New Years is a new beginning for most of us on a symbolic level. Why not use this as an opportunity to clean out your exchange traded fund (ETF) portfolio and brush up on your trend following points and your investment strategy?
Even if you already have a strategy when it comes to ETF investing, it is always a good idea to update it and see what has been happening within your portfolio. Do you employ a strategy using the 200-day moving average? If so, so you have a stop loss in place? And what about an entrance and an exit plan? By solidifying your investment goals now, you can put yourself into position for success.
To best reach set goals, Cleo Roberts of Molalla Pioneer makes a list and puts it plain sight. This may be a good idea for your trend following plan:
- Keep emotions out of your investment strategy: Media, articles and opinions of friends or relatives can get in the way of your investment strategy. Be ready to turn your ear away from this criticism, whether it comes from them or your own inner voice. Emotions tend to supersede logic as markets worsen, leading many to cling to losing positions. [How to keep emotions at bay.]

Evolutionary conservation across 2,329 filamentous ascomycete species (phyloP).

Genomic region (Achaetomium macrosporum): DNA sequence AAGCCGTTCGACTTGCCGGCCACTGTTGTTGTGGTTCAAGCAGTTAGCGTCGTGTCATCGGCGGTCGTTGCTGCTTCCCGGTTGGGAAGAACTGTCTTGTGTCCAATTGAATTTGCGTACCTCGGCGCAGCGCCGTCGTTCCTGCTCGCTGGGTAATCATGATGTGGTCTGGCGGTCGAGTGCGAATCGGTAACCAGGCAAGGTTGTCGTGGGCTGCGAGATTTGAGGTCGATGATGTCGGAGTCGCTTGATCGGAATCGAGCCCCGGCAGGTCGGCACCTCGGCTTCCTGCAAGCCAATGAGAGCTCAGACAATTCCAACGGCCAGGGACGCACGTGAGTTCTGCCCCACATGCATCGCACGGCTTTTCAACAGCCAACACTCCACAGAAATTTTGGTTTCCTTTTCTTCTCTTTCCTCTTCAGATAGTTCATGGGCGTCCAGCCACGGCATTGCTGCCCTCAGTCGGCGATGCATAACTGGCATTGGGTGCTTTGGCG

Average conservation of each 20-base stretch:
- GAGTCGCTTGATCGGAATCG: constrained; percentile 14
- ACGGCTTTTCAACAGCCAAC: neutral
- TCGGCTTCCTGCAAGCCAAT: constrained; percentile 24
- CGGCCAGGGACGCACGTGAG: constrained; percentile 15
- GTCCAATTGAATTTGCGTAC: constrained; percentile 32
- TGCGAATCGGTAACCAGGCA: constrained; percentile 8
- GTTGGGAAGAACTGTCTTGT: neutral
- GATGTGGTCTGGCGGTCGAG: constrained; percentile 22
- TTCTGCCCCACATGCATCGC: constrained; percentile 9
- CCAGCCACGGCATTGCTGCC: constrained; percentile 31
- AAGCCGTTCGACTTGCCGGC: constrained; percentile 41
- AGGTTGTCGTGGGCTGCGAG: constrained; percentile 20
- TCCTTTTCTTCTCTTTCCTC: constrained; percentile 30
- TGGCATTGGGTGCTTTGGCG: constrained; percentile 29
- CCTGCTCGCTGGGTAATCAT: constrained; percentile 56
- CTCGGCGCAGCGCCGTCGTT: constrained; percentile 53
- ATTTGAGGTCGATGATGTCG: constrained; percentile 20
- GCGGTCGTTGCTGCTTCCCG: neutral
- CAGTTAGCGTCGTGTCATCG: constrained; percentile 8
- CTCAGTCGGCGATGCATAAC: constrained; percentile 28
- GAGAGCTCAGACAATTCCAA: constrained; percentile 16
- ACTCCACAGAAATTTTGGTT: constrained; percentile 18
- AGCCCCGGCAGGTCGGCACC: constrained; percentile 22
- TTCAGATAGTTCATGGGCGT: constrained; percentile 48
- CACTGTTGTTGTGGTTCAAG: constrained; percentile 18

- Have a strategy, and implement it: Even if you have the best strategy ever, it makes no difference if you do not use it. There are many steps and strategies to employ, so do your research. The ETF Trend Following Playbook can help get you started. [Read more in trend following here.]
- Setting a stop-loss: At ETF Trends, we maintain an 8% stop-loss. So, if a fund dips 8% below its high, get out before it goes any further. This is a good way to keep losses to a minimum.
- Learn about investment bubbles to avoid them: Bubbles tend to follow a pattern: As a base begins to form, shares in the sector start to move up a bit compared to the rest of the market and then there’s some institutional buying. This all happens before the general public becomes aware. Once the idea spreads to everyone, the bull market begins within that sector. From there, bubbles become a self-fulfilling prophecy until they can no longer sustain themselves.
Even if you only glance at your portfolio “once in a blue moon,” you have no excuses now. This is a special New Year’s Eve, as we are going to have a blue moon event this day. Technically, a “blue moon” occurs when a second full moon appears during a single month. This month, the moon was full on Dec. 2, and will be again on Dec. 31, so that identifies the New Year’s Eve moon as a blue one, explains David Brown on The Examiner.
Whatever you decide, have a special and Happy New Year and best wishes from ETF Trends for a healthy 2010!
The opinions and forecasts expressed herein are solely those of Tom Lydon, and may not actually come to pass. Information on this site should not be used or construed as an offer to sell, a solicitation of an offer to buy, or a recommendation for any product.